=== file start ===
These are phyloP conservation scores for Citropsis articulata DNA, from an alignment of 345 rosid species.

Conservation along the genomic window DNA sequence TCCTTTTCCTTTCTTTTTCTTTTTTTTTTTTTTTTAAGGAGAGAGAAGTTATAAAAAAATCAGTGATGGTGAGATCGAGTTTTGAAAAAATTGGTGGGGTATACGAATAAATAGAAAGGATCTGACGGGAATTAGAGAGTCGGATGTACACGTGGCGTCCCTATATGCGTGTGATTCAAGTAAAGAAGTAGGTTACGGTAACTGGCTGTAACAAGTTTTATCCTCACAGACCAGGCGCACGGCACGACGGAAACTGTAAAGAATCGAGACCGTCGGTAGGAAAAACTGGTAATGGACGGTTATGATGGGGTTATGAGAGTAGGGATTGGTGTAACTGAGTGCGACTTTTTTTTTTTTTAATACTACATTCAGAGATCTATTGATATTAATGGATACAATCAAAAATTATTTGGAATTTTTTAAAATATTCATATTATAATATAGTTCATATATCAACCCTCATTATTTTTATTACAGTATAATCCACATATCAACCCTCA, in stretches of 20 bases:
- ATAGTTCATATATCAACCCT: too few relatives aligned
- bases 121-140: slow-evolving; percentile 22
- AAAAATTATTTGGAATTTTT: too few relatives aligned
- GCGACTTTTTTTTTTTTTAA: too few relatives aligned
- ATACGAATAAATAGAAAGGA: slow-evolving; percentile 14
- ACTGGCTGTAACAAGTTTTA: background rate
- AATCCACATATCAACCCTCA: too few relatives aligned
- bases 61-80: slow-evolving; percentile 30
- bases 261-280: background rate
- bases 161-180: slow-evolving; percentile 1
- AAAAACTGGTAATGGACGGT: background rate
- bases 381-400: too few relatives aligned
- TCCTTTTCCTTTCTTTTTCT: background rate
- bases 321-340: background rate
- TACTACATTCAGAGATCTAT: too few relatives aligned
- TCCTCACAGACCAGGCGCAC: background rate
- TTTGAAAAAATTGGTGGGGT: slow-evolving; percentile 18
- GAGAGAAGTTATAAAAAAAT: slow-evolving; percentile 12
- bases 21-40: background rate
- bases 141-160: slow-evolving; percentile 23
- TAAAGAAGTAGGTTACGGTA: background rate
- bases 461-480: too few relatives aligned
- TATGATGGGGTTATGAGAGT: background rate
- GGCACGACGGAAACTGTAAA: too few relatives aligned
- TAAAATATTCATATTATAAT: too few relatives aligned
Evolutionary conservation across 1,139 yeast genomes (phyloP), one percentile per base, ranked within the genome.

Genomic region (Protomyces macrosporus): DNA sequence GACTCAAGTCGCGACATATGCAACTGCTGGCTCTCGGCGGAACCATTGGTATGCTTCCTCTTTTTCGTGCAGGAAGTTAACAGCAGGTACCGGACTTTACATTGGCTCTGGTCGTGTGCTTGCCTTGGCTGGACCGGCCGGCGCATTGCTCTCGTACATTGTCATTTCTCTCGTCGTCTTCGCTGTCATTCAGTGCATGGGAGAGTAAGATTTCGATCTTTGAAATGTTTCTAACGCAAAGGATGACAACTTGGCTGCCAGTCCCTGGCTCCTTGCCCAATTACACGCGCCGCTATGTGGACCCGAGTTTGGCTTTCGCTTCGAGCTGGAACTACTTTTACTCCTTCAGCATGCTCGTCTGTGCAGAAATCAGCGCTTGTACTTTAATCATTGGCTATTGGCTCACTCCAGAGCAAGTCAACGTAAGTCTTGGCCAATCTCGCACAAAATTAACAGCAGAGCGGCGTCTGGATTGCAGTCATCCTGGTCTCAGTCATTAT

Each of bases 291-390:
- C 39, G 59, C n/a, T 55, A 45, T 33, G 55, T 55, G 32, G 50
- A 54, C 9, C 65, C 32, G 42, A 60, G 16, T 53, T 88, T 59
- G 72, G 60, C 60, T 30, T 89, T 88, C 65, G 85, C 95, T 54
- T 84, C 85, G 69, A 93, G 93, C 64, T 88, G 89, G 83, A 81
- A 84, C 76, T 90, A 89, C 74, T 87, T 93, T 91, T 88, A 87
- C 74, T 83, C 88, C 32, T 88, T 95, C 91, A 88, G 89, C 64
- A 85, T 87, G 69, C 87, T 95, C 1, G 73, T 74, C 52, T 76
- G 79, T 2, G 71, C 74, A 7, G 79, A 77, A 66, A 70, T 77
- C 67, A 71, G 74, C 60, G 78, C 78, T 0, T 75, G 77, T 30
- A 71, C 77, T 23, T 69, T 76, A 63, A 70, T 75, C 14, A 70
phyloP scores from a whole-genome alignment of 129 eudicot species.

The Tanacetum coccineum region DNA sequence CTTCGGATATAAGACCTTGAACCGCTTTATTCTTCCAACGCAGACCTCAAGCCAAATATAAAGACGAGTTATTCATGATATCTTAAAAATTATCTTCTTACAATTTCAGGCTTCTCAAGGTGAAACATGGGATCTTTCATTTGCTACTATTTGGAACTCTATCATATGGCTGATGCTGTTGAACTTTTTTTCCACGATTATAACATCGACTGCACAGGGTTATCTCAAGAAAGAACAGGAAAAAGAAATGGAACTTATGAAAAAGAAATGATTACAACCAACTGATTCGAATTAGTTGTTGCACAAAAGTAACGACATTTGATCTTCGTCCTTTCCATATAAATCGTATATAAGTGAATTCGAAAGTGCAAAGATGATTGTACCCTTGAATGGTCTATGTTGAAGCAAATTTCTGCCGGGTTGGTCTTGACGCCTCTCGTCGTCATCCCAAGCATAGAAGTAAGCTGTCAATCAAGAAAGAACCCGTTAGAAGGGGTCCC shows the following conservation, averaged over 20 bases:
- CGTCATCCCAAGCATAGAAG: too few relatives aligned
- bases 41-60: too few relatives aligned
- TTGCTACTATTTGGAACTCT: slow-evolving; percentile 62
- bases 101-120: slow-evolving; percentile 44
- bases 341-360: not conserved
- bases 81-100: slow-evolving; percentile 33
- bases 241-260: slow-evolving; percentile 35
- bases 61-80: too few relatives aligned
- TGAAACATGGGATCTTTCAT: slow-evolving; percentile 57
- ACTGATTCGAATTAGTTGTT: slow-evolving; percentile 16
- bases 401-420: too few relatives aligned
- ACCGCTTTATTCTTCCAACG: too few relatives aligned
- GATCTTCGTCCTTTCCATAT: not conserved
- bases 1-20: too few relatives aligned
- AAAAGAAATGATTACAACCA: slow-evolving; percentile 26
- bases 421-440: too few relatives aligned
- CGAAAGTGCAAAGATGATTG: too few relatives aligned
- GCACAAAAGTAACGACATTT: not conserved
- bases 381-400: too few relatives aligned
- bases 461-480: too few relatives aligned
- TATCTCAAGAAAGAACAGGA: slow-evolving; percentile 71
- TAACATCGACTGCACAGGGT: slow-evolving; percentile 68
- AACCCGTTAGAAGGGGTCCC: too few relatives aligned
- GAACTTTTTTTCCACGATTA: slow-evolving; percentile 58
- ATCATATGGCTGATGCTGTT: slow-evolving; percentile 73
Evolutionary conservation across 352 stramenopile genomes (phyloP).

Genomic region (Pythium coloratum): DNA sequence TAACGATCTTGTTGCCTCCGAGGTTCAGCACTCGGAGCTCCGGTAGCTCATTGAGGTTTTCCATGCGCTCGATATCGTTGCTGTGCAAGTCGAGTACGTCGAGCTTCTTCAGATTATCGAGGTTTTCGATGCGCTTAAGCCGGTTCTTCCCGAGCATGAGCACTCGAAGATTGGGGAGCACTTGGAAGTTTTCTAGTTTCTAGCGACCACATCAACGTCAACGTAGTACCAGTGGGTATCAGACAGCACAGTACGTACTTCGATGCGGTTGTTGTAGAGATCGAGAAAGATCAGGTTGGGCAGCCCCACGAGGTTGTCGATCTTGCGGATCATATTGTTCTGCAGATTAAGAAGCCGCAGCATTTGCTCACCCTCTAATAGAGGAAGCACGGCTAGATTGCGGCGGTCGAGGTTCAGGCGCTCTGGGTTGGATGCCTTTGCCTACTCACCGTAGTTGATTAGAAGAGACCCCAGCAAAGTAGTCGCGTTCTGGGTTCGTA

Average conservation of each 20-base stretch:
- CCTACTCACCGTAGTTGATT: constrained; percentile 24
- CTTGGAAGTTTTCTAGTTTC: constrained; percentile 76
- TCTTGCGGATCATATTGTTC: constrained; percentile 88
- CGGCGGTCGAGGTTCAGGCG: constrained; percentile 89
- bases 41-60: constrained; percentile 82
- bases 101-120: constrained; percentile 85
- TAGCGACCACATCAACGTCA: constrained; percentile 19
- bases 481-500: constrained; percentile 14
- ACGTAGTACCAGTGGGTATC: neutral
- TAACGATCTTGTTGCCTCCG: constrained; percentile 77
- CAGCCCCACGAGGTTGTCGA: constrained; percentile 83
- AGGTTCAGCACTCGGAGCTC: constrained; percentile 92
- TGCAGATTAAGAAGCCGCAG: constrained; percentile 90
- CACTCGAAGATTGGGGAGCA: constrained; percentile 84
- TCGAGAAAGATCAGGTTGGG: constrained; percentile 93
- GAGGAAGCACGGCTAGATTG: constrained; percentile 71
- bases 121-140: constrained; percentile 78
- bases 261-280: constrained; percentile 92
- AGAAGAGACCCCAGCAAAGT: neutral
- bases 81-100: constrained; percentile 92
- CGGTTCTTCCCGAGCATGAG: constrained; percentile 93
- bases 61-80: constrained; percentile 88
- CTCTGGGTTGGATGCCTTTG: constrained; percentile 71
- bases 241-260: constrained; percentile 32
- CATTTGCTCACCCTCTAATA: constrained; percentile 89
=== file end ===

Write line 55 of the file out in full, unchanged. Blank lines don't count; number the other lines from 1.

- GATCTTCGTCCTTTCCATAT: not conserved